The thing is, I never really had a chance to figure out what I wanted to do with my life. I went to college planning a psych degree and eventually wanted to become a therapist, while also dreaming about being a published author one day. Toward the end of my sophomore year, I had an epiphany – I didn’t actually want to be a therapist; I was studying psychology because I was trying to find an explanation for my own mental health condition. (Of course, complex PTSD is not something they really discussed or knew about in the late 90s, so I never did figure anything out…) I switched over to studying languages – French, Italian, and German – with the vague thought of possibly going into a linguistics career. Then I got pregnant, struggled through two semesters with pregnancy-brain, and decided I needed to switch to a practical course of study in order to support my family. Business, accounting, whatever, it didn’t matter, I hated school anyway and just wanted to get a job. A few months later, I had to drop out to work full time because we needed the money.

That was 18 years ago, and the only two times I’ve tried to go back to school since then were thwarted in one way or another. Both times, also, I dreaded the classes. I didn’t want to go back to school. I hated school. I was good at it, no doubt about that, got all the right grades and such, but I always felt so stifled and the classes felt pointless, and I preferred learning on my own. I did what no English class had ever done, and got myself excited about classics, reading hundreds of them and running a book club for years to discuss them. I taught myself geography and learned about cultures all around the world. I took language courses, and read hundreds of books about nutrition and physical health, and studied books on psychology and sociology, and began listening to topical lecture series that were literally college classes. In the last 18 years, what I decided about myself is that I love learning but hate formal academics.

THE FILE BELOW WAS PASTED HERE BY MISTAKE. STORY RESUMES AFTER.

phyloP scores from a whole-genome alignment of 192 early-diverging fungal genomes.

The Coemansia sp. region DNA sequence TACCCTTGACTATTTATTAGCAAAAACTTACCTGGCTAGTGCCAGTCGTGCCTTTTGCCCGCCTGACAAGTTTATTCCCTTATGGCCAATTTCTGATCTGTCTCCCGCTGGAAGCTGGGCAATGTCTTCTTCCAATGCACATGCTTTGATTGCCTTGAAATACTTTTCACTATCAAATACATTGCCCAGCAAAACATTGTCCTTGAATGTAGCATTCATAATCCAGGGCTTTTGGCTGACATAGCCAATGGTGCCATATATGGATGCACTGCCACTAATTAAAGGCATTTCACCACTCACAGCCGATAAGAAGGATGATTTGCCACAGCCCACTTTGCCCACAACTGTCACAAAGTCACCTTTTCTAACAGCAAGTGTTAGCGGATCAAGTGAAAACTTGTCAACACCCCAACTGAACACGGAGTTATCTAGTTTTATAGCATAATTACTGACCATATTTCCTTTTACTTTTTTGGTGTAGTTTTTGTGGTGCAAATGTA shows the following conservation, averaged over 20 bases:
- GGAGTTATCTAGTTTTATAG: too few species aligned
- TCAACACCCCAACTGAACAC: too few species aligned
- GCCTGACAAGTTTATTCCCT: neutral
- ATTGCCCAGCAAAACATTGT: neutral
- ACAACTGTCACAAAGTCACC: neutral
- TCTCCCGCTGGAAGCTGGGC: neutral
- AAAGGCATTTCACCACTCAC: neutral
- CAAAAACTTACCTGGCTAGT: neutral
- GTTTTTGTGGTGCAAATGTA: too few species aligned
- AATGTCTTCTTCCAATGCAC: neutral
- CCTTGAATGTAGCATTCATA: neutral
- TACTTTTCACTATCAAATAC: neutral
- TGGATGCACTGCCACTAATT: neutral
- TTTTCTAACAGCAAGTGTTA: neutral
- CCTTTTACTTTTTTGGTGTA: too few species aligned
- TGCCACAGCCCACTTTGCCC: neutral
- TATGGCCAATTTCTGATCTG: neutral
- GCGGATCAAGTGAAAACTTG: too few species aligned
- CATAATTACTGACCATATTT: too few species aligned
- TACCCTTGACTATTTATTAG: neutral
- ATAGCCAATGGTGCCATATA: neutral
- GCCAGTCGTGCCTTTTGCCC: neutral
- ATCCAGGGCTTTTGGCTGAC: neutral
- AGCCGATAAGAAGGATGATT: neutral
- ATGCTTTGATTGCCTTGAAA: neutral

So, to go back to where I originally began this post, I began looking at alternatives to school for a new career. Massage therapy, realty, yoga instructor? I looked into sign language interpretation through a great program we have here at one of the community colleges. And I just waffled, because nothing felt right, and because honestly, I think I needed to look back and readjust my perspective a little.

The thing is, I didn’t always hate school. I didn’t enjoy certain classes, particularly classes where I didn’t feel like I was learning anything, but I really did love some subjects and classes. And it wasn’t until I switched out of psychology that I began to grow disillusioned with academics. I’ve always attributed that to circumstances – that’s when Jason and I had met and were dating, when we got married, and then getting pregnant – but now I think it was more than that. I grew up without a career goal beyond a vague “wouldn’t it be cool to be a published author,” and it was psychology and becoming a therapist that gave me an end-goal to work toward. After that, without any real plan, I was just floundering around pointlessly taking classes that, whether or not I enjoyed them, weren’t leading anywhere. And so while I still enjoyed some classes, the rest – the ones I had to take simply to fulfill my degree – felt pointless, until college itself felt boring and pointless. Every time since then, when I’ve considered going back to school, the goal has purely been to finish a bachelor’s degree so that it would be easier to get a job, and every time, the prospect has filled me with dread.